Memorial Day. For many, the words conjure up a weekend to party, back yard barbecues and get togethers and marks nothing more significant than the brilliant start of the summer season. For me, and for my family and for millions of others, it is a more solemn occasion. It runs much deeper than red, white and blue table decorations, plastic cups and burgers and dogs. It is truly a day to honor the fallen, those who died while defending our nation.
I learned early to appreciate the significance of the day. My father served at Guadalcanal and, later, in Washington DC. He had a distinguished career in the Army Reserves. But Memorial Day, he reminded his children, is not for the living–it is for the dead. Those who left to serve and didn’t return. It affected my father deeply and, in turn, the solemnity of the occasion was made clear to us, his flock of nine offspring.
My mother is a veteran, too, and served in DC. Year after year, my parents donned their uniforms, my father’s festooned with medals and ribbons. They would separate then (an occasion most uncommon), my mother to join the squad of marching WAVES and WACS and my father to the head of the line in his position as marshall. It was his voice that for so many years rang out and led the parade: the flag bearers, the honor guard, the troops of Boy Scouts and Cub Scouts, Campfire Girls and marching bands. Those of his children who were not marching would gather in front of my grandmother’s house and listen intently for the sound of approaching drums. As he appeared around the corner, the parade stretching out behind him, my heart would thump, and not just to the beat of the John Philip Sousa tune. It was with awe and respect of the greatest measure that I watched my father pass in front of us. His posture was ramrod-straight, his eyes unwavering and focused straight ahead as if he were still marching into battle. Though he stopped leading the parade many years ago, the intensity of that sight hasn’t left me. It never will.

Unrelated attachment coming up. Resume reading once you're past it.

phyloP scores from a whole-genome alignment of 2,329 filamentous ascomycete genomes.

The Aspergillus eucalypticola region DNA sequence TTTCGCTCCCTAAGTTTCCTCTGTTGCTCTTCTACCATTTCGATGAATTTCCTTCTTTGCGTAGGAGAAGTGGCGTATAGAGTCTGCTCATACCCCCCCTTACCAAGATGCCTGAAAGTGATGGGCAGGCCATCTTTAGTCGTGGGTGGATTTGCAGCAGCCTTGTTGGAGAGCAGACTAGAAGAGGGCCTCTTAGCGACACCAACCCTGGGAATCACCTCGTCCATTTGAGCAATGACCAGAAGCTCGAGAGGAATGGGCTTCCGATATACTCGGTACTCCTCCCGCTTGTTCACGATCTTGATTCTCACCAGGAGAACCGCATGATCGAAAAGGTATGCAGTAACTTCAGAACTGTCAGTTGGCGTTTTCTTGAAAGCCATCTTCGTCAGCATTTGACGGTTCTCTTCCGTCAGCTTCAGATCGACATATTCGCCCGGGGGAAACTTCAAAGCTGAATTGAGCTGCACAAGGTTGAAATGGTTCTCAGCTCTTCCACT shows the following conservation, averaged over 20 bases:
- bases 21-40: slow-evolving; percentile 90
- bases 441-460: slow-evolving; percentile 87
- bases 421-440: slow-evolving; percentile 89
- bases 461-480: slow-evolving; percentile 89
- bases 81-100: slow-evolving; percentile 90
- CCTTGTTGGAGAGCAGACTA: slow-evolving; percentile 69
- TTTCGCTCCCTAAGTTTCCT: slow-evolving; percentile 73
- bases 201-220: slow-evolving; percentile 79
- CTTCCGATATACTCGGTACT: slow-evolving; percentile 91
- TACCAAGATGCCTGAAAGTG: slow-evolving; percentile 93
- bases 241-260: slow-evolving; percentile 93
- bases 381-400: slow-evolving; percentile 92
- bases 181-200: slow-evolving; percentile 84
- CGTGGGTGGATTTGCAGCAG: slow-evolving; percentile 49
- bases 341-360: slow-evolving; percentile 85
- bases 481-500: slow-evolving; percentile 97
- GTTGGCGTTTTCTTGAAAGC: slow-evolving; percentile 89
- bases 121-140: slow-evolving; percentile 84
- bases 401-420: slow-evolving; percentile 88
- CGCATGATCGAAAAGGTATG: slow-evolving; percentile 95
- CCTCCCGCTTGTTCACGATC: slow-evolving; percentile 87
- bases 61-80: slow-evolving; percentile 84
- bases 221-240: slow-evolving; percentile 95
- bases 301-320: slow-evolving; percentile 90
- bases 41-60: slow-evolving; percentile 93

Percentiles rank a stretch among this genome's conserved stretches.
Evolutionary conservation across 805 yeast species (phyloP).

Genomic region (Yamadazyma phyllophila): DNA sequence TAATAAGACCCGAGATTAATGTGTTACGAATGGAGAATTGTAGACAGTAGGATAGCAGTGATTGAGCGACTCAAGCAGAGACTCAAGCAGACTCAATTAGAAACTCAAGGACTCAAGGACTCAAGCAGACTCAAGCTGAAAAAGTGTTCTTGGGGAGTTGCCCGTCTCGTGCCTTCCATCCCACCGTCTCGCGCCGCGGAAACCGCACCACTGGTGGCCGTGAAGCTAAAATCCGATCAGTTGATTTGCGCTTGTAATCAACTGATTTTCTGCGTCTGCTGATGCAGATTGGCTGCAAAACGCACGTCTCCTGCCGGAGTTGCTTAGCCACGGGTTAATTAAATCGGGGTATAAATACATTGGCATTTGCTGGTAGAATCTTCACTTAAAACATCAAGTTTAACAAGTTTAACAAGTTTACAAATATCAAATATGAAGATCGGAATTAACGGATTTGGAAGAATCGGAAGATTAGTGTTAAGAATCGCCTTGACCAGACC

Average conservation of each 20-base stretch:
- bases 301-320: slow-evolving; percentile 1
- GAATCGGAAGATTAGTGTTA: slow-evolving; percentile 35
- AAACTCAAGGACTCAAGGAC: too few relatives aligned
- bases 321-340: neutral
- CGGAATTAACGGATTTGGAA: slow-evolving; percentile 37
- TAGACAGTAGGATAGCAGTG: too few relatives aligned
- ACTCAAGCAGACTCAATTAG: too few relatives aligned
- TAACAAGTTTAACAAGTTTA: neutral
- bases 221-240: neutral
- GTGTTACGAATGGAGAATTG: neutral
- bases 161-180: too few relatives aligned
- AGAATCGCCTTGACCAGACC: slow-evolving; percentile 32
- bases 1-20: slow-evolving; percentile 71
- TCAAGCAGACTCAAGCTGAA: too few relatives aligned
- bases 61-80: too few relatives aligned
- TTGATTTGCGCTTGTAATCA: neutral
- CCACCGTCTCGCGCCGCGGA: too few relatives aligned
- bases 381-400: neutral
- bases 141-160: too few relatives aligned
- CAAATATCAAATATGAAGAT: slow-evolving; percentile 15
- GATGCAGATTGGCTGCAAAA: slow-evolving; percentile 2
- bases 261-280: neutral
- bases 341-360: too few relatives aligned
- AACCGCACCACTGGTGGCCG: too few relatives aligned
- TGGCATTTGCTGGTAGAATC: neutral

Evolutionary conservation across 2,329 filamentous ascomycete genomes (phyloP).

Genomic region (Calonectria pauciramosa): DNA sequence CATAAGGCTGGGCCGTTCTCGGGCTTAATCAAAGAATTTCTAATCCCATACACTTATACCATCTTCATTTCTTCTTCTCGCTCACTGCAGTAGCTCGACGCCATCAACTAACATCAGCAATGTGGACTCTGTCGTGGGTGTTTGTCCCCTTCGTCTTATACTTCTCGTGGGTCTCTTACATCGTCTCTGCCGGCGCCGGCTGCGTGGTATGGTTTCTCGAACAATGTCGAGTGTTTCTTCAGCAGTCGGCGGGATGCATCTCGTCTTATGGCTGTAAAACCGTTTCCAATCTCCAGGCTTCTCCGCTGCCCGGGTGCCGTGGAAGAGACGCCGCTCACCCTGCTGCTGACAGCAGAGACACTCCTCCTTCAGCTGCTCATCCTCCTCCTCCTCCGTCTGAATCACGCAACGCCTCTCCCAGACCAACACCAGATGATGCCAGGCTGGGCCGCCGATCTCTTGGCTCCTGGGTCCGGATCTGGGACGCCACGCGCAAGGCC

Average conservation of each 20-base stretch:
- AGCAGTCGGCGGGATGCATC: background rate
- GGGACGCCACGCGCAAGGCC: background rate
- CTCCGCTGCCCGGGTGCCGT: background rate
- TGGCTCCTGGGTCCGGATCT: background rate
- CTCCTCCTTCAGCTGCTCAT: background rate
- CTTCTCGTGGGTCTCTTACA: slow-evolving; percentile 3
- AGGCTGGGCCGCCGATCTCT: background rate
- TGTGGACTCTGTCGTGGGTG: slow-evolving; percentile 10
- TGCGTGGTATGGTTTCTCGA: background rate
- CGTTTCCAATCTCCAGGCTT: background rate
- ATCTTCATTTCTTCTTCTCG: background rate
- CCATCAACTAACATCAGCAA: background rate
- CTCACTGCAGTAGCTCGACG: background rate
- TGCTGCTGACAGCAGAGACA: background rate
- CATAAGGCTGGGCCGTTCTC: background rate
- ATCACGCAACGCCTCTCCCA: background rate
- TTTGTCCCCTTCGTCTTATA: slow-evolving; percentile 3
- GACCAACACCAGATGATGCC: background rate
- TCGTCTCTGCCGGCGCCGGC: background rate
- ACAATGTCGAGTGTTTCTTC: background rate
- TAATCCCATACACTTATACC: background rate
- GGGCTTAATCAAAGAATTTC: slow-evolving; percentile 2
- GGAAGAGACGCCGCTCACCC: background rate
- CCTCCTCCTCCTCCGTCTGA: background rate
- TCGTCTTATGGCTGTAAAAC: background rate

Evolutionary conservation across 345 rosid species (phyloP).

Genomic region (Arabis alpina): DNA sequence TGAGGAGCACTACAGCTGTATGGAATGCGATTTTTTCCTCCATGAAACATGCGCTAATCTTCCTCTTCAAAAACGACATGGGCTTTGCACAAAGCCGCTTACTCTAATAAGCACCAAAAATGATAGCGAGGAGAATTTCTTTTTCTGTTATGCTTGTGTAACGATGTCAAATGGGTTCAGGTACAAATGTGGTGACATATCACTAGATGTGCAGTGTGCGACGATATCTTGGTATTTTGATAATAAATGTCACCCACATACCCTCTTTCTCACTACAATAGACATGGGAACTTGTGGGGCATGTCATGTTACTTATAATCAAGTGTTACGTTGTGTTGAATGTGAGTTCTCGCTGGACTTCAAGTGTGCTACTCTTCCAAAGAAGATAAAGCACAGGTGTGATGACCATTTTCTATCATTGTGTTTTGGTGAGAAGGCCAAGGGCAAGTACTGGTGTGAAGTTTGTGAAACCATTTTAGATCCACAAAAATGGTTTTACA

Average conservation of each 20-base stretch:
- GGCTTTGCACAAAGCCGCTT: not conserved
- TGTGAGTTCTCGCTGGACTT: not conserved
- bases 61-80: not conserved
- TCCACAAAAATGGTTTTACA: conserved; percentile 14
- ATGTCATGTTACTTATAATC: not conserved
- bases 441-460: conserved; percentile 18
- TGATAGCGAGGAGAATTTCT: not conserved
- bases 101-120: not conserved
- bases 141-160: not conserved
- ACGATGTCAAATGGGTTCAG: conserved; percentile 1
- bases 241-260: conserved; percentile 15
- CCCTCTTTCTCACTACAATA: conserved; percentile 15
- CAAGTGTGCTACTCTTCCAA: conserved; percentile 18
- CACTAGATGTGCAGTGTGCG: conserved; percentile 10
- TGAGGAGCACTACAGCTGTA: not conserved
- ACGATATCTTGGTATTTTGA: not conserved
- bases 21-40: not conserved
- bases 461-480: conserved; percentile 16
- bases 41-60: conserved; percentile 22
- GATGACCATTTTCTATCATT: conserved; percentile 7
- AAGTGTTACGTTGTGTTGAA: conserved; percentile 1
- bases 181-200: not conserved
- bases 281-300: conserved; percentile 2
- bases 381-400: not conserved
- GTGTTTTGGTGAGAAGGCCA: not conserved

Now my father is among the fallen, too, taken not by battle but by age and this is our first Memorial Day without him. The day still belongs to our military; my father would be the first to remind me of that. But I honor him, too, this Memorial Day. To stand quietly, hand over heart as our flag passes by; to ache to the words of Flanders Fields; to watch a wreath disappear beneath the water; to hear the crack of the honor guard salute and hear it echo and fade: this is the day we honor our fallen heros and thank them for our freedoms. My father never forgot what it meant to fight–nor to lead. I thank him for teaching me that kind of respect and for leading by example.